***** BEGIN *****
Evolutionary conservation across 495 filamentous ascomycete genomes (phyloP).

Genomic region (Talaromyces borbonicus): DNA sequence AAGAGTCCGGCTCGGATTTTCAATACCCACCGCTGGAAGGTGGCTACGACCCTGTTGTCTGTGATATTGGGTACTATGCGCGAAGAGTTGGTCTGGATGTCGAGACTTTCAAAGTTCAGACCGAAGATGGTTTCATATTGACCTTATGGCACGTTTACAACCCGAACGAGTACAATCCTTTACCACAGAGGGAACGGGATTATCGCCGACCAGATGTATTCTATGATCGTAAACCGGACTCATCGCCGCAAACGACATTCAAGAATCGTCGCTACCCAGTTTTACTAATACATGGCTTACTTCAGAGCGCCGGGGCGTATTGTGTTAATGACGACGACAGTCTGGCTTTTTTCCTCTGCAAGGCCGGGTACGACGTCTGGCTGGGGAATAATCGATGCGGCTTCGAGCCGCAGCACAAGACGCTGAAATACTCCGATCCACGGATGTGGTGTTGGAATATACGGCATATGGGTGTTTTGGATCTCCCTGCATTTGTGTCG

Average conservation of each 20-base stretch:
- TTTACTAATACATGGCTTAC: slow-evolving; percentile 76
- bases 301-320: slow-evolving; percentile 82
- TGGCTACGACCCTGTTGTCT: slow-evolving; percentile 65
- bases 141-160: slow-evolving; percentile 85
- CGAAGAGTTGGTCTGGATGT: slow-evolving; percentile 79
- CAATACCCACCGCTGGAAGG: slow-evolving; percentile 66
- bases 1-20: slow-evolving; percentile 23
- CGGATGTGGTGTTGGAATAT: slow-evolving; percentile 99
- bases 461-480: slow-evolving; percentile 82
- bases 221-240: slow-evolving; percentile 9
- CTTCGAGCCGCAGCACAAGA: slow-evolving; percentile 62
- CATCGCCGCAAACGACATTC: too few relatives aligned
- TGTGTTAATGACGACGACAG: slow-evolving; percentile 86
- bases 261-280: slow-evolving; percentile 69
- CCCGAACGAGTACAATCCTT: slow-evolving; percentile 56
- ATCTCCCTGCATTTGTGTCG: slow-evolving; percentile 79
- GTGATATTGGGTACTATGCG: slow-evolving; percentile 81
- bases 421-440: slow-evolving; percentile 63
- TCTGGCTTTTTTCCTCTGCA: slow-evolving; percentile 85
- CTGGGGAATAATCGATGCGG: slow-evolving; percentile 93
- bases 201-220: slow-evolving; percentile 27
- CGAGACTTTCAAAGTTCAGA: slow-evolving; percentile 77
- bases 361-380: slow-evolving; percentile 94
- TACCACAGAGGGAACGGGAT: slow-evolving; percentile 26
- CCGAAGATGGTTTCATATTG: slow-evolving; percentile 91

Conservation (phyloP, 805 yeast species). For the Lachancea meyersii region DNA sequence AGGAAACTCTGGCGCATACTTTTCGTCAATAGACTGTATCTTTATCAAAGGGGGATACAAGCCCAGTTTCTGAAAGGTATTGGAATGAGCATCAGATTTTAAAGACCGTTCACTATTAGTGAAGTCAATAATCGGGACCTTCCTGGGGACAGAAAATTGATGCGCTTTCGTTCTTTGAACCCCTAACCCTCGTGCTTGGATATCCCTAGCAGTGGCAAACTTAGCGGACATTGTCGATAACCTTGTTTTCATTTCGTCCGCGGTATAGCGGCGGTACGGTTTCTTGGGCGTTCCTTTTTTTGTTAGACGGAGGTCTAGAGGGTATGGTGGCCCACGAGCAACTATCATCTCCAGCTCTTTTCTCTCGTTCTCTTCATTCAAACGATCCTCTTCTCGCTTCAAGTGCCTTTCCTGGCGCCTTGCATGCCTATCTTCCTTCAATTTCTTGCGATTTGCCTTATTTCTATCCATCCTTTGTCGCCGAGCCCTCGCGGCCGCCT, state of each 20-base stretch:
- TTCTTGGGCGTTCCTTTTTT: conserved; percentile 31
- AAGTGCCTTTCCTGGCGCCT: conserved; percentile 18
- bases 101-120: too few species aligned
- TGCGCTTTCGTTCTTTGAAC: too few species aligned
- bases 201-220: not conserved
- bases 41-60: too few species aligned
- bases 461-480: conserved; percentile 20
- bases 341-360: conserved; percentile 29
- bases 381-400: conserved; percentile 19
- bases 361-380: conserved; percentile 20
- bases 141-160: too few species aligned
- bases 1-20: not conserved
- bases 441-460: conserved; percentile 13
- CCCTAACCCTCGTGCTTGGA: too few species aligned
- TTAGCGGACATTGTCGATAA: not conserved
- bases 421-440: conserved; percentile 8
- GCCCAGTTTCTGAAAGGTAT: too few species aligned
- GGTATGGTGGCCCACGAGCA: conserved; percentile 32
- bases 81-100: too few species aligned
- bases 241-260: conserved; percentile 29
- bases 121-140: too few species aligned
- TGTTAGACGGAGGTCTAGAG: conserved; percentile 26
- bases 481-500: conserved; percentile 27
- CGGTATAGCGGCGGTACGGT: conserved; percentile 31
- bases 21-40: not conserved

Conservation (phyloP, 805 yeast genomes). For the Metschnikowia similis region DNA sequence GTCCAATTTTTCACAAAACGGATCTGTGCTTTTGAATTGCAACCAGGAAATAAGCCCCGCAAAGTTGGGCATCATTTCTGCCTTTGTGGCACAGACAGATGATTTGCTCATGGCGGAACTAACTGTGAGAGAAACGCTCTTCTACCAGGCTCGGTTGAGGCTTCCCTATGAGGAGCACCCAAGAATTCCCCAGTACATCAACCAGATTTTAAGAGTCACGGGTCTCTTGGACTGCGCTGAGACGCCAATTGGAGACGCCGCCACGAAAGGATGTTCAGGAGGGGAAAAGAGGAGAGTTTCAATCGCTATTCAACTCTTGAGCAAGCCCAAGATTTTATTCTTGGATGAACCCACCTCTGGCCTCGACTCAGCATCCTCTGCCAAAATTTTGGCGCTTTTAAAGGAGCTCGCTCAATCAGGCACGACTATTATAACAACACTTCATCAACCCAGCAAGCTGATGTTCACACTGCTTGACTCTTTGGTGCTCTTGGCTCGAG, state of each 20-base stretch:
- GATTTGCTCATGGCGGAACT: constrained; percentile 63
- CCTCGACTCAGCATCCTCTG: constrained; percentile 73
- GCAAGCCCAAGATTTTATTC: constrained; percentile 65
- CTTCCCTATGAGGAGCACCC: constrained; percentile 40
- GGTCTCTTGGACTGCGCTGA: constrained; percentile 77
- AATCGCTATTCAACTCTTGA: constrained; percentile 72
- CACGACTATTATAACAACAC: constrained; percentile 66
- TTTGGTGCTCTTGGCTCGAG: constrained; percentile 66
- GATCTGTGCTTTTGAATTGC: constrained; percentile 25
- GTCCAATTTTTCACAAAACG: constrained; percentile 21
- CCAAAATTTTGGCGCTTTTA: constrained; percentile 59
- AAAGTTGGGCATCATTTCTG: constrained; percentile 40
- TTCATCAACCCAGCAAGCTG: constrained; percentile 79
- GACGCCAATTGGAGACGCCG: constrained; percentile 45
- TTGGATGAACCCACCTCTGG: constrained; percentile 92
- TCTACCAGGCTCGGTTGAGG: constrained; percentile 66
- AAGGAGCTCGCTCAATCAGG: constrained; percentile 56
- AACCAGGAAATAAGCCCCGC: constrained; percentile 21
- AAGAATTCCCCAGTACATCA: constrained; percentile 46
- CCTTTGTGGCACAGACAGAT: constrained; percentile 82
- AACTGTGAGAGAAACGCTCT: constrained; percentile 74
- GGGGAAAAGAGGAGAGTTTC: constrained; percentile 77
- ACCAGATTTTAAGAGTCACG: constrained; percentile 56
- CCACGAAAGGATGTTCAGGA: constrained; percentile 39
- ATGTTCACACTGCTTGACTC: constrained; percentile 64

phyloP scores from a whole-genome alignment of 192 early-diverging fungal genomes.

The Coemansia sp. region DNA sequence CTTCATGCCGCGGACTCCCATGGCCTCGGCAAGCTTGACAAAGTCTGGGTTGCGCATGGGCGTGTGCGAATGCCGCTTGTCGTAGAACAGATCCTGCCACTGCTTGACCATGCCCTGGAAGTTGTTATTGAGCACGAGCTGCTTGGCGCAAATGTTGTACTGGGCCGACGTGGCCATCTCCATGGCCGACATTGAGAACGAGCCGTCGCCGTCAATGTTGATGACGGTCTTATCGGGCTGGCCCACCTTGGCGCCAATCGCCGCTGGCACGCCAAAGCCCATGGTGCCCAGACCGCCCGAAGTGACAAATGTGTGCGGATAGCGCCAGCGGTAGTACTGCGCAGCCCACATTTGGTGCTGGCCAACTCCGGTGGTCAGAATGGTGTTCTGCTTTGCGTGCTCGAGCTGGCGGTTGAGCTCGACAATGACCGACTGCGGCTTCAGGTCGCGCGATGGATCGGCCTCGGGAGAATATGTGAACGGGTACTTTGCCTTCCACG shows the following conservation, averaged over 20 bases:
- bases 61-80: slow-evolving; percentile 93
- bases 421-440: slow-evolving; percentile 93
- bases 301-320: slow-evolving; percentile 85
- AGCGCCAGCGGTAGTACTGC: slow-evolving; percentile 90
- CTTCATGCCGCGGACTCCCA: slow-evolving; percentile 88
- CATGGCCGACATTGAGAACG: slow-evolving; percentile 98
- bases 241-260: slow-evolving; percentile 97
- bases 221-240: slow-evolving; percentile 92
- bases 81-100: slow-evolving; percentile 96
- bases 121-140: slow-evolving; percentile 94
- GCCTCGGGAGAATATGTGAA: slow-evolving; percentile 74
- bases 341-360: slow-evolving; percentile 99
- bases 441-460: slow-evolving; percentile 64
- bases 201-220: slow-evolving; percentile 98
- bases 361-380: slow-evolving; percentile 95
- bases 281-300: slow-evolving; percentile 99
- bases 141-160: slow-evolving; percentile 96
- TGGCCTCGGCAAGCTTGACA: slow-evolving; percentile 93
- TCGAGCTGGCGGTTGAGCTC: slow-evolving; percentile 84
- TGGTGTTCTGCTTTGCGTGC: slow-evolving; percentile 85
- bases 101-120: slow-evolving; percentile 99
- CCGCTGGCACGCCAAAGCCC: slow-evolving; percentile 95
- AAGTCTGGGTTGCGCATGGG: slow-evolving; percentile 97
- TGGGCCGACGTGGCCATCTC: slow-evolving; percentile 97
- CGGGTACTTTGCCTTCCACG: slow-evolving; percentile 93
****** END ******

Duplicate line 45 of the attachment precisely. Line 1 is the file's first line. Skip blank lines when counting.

- bases 421-440: conserved; percentile 8